What paper trail?

Summary:I’ve been carting around my latest sheaf of press releases about the green-ness of electronic document technology for weeks now. Yes, as I’ve blogged before, I am still one of those people who can’t help printing out certain emails in order to act on them.

I’ve been carting around my latest sheaf of press releases about the green-ness of electronic document technology for weeks now. Yes, as I’ve blogged before, I am still one of those people who can’t help printing out certain emails in order to act on them. Yes, it's bad, I know.

In any event, Xerox pinged me last week with some new stats gleaned out of a survey from HansalGCR about environmental issues, with a slant on printer-related habits. The survey of 600 decision makers at large and midsize companies was sponsored by Xerox and several other companies.

The data suggest that more than half of IT managers are now studying the green tech profile related to their printers and other multifunction devices. Three in four of those polled indicated that “wasteful or unnecessary printing is a serious business issue.” For these companies, at least, this area of technology ranked right up their with data center infrastructure as a focus of sustainable IT strategy.

You can find the complete survey results at this link.

And here’s another piece of data to give you pause: The average office worker wastes 1.5 pounds of paper per day (more than 2 pounds if they’re involved with financial services.)

If you’re doing some of your own research in this particular area, that sheaf of press releases that I mentioned earlier is chock full of information that might be useful to you. These developments are sort of random, but all related to the idea that better printer management policies could go a long way when it comes to addressing issues of energy efficiency and sustainability. In no particular order:

- Document automation software and services company Esker, headquartered in Lyon, France, has developed a series of assessment services that it has dubbed the “Quit Paper” campaign. I spoke with Renee Thomas, director of field marketing, a couple of months back about the specifics. “We’re encouraging customers to look deeper into their organization to look at their business processes, find where the paper is and help them understand that the paper actually is slowing down business. Also, that they are wasting precious resources,” she says.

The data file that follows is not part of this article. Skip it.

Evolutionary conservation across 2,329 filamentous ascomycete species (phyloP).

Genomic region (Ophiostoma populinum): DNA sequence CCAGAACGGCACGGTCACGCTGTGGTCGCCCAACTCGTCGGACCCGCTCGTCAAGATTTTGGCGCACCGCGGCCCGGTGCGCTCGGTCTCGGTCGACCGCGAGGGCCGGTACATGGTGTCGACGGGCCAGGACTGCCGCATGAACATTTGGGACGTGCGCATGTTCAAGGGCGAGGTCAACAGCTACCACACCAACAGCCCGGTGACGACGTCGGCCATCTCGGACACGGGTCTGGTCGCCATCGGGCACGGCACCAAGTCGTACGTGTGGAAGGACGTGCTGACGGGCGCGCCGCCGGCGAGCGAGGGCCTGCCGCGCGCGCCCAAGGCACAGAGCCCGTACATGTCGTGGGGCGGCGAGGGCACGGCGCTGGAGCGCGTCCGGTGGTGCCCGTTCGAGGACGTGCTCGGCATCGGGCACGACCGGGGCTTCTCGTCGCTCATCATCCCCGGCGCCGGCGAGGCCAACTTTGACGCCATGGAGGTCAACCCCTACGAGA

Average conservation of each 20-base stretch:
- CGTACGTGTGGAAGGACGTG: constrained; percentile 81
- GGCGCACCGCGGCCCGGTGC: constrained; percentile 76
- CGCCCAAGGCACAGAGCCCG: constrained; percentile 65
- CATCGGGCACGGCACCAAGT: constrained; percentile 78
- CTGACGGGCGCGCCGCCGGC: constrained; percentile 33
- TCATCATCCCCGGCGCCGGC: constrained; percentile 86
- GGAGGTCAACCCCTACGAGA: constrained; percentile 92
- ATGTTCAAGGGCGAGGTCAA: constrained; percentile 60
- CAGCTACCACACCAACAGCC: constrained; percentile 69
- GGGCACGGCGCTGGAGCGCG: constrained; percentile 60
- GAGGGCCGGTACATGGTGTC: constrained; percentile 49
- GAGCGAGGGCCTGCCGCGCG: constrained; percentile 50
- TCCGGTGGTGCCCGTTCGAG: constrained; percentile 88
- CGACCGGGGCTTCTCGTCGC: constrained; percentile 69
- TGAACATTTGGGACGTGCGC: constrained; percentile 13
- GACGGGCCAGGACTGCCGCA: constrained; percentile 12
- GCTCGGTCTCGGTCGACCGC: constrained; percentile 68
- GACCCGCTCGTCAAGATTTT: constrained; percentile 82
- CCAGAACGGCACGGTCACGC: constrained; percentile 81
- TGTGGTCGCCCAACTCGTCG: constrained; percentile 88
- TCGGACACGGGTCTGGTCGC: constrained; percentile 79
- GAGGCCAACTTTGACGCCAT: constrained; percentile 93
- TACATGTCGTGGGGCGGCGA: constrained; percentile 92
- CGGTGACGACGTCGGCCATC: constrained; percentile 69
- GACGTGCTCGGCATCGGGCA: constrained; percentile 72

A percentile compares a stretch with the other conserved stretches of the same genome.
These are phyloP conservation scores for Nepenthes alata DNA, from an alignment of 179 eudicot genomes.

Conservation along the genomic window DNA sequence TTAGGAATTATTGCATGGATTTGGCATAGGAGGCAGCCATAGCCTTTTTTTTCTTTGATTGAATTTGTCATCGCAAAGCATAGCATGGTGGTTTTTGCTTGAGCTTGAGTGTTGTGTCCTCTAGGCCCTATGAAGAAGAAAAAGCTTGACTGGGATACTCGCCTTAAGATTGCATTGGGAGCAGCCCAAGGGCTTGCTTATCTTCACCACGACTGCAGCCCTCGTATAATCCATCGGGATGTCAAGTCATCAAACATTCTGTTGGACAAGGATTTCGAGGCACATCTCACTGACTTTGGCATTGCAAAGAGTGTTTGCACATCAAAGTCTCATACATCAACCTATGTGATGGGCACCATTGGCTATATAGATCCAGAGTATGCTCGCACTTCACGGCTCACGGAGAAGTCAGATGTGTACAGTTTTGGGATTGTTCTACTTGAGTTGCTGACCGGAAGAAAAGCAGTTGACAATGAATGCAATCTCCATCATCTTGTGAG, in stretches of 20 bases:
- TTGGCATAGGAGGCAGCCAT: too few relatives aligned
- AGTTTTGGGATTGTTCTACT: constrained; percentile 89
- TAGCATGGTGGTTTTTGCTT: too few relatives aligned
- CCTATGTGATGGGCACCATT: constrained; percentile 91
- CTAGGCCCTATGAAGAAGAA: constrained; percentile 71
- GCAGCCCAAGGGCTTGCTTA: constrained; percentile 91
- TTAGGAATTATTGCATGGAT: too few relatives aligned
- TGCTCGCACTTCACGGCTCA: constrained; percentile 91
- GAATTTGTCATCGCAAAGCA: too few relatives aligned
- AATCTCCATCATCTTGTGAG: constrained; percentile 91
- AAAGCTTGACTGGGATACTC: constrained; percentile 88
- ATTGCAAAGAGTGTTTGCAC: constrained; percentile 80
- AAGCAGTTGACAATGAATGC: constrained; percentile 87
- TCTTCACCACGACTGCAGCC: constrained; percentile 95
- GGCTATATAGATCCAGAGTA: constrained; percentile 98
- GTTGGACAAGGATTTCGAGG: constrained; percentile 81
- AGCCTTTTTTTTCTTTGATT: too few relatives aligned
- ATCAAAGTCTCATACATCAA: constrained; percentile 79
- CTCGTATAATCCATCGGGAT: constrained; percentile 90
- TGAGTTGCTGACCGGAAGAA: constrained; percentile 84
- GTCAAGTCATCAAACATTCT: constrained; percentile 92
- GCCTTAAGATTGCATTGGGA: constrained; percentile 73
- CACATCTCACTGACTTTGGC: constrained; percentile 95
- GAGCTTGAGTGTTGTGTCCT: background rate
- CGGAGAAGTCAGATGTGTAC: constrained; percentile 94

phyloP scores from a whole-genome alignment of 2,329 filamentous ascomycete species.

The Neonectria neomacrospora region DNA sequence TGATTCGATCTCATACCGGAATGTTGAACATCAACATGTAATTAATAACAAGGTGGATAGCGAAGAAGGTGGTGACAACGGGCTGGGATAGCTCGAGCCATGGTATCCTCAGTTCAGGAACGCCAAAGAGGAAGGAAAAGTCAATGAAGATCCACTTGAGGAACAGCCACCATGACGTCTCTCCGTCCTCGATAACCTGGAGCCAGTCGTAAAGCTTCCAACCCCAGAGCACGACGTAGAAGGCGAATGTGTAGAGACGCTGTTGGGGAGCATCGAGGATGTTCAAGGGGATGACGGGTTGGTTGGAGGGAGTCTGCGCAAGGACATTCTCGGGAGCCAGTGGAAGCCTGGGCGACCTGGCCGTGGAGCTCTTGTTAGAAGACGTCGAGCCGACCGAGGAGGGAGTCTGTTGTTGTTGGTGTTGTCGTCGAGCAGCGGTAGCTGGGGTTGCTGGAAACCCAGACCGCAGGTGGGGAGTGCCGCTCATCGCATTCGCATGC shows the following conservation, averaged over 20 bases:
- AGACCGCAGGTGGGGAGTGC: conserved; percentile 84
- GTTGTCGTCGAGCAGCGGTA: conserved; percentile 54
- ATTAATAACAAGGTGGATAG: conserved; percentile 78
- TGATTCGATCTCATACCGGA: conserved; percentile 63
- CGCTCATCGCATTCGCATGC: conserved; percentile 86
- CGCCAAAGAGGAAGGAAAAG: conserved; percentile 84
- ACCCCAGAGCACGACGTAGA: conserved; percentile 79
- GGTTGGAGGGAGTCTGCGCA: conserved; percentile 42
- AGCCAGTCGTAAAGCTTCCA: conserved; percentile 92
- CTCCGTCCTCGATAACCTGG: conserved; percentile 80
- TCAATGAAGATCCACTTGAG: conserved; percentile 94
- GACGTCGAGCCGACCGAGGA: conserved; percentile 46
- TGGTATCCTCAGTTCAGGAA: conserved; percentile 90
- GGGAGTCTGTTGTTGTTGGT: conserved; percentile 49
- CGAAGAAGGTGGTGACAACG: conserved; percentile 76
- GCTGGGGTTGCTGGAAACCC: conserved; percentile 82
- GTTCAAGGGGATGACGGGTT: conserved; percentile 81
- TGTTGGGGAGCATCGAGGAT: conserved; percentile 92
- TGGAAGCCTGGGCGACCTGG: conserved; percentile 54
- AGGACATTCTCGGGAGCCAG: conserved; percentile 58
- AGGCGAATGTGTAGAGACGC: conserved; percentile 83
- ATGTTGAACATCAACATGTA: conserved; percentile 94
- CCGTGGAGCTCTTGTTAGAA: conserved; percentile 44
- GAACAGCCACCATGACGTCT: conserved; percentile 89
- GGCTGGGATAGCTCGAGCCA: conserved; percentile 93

Esker’s latest tool is a portal called GreenerDocs.com, which helps companies calculate how much paper they are using in the invoicing or order taking process. The calculator on the site doesn’t just focus on the resources saved and carbon emissions diverted, it helps them tie these policies to specific corporate cost efficiency metrics, such as faster order-to-cash or procure-to-pay cycles.

- Another approach is the technology advocated by Accellion, which essential offers a file-transfer appliance. Among its solutions is Accellion Green Digital Logistics, which manages digital information delivery as well as the amount of carbon dioxide emissions that have been eliminated in the process. Among the big users of the technology are Procter & Gamble, Ogilvy & Mather Worldwide and Activision. The company estimates that every terabyte of data transferred saves about 50,000 trees from being turned into paper or diverts the cost related to shipping 2,000 CDs full of digital data overnight.

- DocuSign, which offers an electronic signature service, is reporting accelerating adoption for its solution, which is being used by more than 1,800 customers such as loan provider Wells Fargo Funding. Since the service was introduced in 2005, more than 8 million signature “events” have been completed. (More than 70 percent of those events occurred during the past 12 months.

- Along a similar vein, Transcepta provides an electronic invoicing service that is now used by more than 35,000 customers. Here's a press release about one of its latest deals.

- Finally, because there are definitely people like me in the world who will just never, ever get over their love of paper, Xerox is working on self-erasing reusable paper. Still a ways from “product,” but here’s so more information about the work it is doing.

Topics: Hardware, Data Centers, Printers, Storage


Heather Clancy is an award-winning business journalist specializing in transformative technology and innovation. Her articles have appeared in Entrepreneur, Fortune Small Business, The International Herald Tribune and The New York Times. In a past corporate life, Heather was editor of Computer Reseller News. She started her journalism lif... Full Bio

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